A federal stop-work order last month halted an offshore-drilling safety committee that included a University of Arkansas, Fayetteville research professor as its chairman, leading to sharp rebukes from environmental groups also critical of plans to expand offshore drilling.
But on Friday, the U.S. Department of Interior signaled plans to resume working on a safety study with the National Academies of Sciences, Engineering, and Medicine, although it's unknown if changes will be made to the original plan for the study.
Greg Parnell, a UA industrial engineering professor, is chairman of a National Academies committee originally asked to offer recommendations about safety inspections and remote monitoring of offshore drilling to the Bureau of Safety and Environmental Enforcement in the U.S. Department of Interior. The group met once in October.
A bureau spokesman told The Washington Post last month that the study was paused because it may not be necessary and "appeared to be duplicative of ongoing work." Officials with the Sierra Club and Greenpeace environmental groups, in comments to The Associated Press, criticized the decision as showing a lack of concern about safety.
On Friday, the bureau issued a statement to the Democrat-Gazette that it "looks forward to re-engaging the National Academies in a meaningful way to avoid duplication and get a work product that has significant value to a safe Outer Continental Shelf." The statement said "re-engagement" would take place in mid-February.
"I think this is good news," Parnell said in an email Friday.
However, when asked if the original committee would be reconvened, the bureau's chief public affairs officer, Eileen Angelico, said, "I think it's too early to say either way."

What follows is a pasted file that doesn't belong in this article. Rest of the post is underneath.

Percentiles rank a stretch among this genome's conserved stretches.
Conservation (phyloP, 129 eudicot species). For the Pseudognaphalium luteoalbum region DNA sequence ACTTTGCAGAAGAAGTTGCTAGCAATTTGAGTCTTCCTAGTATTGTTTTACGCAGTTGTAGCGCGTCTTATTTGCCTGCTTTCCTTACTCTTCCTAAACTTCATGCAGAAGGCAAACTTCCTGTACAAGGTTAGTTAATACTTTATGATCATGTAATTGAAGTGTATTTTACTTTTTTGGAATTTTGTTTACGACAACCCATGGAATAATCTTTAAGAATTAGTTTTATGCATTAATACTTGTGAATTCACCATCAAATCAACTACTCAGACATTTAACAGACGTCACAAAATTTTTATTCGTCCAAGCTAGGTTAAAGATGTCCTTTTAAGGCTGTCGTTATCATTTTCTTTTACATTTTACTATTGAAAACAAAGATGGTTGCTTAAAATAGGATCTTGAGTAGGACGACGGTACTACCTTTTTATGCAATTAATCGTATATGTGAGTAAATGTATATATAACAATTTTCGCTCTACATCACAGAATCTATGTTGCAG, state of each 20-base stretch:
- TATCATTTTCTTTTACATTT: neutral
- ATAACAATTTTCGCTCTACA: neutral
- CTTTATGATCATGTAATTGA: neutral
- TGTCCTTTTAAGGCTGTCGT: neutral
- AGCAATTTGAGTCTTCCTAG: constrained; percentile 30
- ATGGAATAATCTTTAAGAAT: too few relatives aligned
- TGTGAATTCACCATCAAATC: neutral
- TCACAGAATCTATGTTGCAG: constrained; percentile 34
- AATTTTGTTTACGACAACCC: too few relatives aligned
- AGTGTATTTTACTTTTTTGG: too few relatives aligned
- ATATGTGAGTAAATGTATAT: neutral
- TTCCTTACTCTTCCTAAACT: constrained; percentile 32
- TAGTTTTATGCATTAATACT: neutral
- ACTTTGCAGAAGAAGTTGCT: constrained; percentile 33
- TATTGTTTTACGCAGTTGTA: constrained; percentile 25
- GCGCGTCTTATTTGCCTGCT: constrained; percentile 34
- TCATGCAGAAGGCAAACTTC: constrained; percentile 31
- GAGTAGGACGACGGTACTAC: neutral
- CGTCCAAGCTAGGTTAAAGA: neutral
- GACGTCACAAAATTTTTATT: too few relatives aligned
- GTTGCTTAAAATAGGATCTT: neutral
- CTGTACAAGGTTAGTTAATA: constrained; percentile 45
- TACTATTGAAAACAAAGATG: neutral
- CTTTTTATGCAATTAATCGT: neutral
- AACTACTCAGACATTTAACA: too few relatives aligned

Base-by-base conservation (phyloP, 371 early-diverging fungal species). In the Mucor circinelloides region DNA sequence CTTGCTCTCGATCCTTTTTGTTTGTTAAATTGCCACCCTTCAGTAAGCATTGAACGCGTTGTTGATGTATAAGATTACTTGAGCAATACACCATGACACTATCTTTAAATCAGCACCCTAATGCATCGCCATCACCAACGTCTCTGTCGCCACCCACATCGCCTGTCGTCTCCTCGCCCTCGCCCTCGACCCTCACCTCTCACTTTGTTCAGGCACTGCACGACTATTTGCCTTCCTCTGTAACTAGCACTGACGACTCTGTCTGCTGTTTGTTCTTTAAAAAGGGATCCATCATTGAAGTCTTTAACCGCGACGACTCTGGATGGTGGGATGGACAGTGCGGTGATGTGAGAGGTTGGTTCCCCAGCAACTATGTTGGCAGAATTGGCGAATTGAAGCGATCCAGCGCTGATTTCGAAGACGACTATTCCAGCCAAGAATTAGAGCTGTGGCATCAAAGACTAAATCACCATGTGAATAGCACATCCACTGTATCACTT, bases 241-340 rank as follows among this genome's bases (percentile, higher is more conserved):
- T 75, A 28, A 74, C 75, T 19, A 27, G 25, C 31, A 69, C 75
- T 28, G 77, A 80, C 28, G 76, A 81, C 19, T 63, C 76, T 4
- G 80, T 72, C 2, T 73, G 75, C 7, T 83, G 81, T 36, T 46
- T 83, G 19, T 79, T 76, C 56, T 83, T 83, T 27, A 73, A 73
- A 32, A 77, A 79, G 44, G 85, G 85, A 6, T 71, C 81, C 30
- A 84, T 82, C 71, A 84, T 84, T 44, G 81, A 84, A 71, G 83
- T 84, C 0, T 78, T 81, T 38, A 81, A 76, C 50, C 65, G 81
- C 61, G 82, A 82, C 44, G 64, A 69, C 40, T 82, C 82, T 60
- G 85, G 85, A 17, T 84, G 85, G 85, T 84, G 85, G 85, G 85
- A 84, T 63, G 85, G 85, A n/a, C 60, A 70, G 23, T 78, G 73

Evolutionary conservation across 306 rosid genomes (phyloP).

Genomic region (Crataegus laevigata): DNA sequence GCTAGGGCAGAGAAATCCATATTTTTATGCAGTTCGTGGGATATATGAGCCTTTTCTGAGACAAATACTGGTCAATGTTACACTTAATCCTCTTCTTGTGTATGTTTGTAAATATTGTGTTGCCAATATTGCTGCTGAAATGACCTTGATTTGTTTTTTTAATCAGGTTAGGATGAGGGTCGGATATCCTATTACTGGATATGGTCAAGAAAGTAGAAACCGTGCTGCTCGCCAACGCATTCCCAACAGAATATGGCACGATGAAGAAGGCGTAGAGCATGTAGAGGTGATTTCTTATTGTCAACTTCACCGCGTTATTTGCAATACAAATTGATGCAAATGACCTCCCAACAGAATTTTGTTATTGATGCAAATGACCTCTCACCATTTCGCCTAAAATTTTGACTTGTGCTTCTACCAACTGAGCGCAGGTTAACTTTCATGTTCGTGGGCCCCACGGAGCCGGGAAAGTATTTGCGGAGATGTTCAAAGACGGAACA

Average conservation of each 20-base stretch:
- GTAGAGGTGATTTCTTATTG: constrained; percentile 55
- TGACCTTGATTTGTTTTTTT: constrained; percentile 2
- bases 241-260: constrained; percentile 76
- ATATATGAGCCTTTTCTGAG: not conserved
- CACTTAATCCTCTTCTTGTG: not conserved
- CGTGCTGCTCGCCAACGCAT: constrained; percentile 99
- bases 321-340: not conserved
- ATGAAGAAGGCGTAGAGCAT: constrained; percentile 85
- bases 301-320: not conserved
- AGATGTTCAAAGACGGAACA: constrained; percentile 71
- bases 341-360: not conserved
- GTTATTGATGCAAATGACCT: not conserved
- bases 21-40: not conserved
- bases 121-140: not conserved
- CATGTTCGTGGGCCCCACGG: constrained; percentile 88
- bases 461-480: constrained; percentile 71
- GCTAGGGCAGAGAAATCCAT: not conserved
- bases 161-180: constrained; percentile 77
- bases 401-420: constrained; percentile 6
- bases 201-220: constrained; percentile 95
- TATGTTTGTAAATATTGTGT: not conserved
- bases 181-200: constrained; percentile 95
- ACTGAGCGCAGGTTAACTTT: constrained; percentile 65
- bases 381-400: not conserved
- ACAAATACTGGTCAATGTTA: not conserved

The Interior Department agreed to pay $582,000 to the National Academies for the study, said Jennifer Walsh, the organization's's director of media relations.
In an email Friday, Walsh said the National Academies "have not received any update from DOI regarding the study, but we welcome the opportunity to resume our work."
Interior Secretary Ryan Zinke earlier this month described a draft five-year plan to make over 90 percent of total outer continental shelf acreage open to consideration for future oil and gas exploration.
The department's announcement contrasted the plan with current drilling, describing 94 percent of the outer continental shelf as off limits. Environmental advocacy group Oceana was among several environmental groups to criticize the plan, in a statement calling it a "radical offshore drilling free-for-all" and noting opposition from governors of several states.
Oceana, in response to a question from the Democrat-Gazette, earlier this week criticized the decision to halt the National Academies study.
"One thing we should all be able to agree on is that safety is of paramount importance, so preventing a study like this simply flies in the face of common sense," Jacqueline Savitz, Ocean's senior vice president for U.S. oceans, said in a statement.
On Thursday, Parnell in a phone interview said the study is important because it relates to worker safety, the environment, and the fishing and tourism industries.
"Some people would view it as political or having political implications, but that wasn't our approach to it as a committee," Parnell said, adding that he would continue with the study if the stop-work order was lifted.
Parnell joined the UA faculty in 2013 and previously was a professor of systems engineering at the U.S. Military Academy at West Point.
The 13-person offshore-drilling safety committee includes scholars and leaders associated with Duke University, Canada's National Energy Board and the land conservation group The Wilderness Society, among others.
Metro on 01/20/2018
Print Headline: New life seen for offshore-drilling study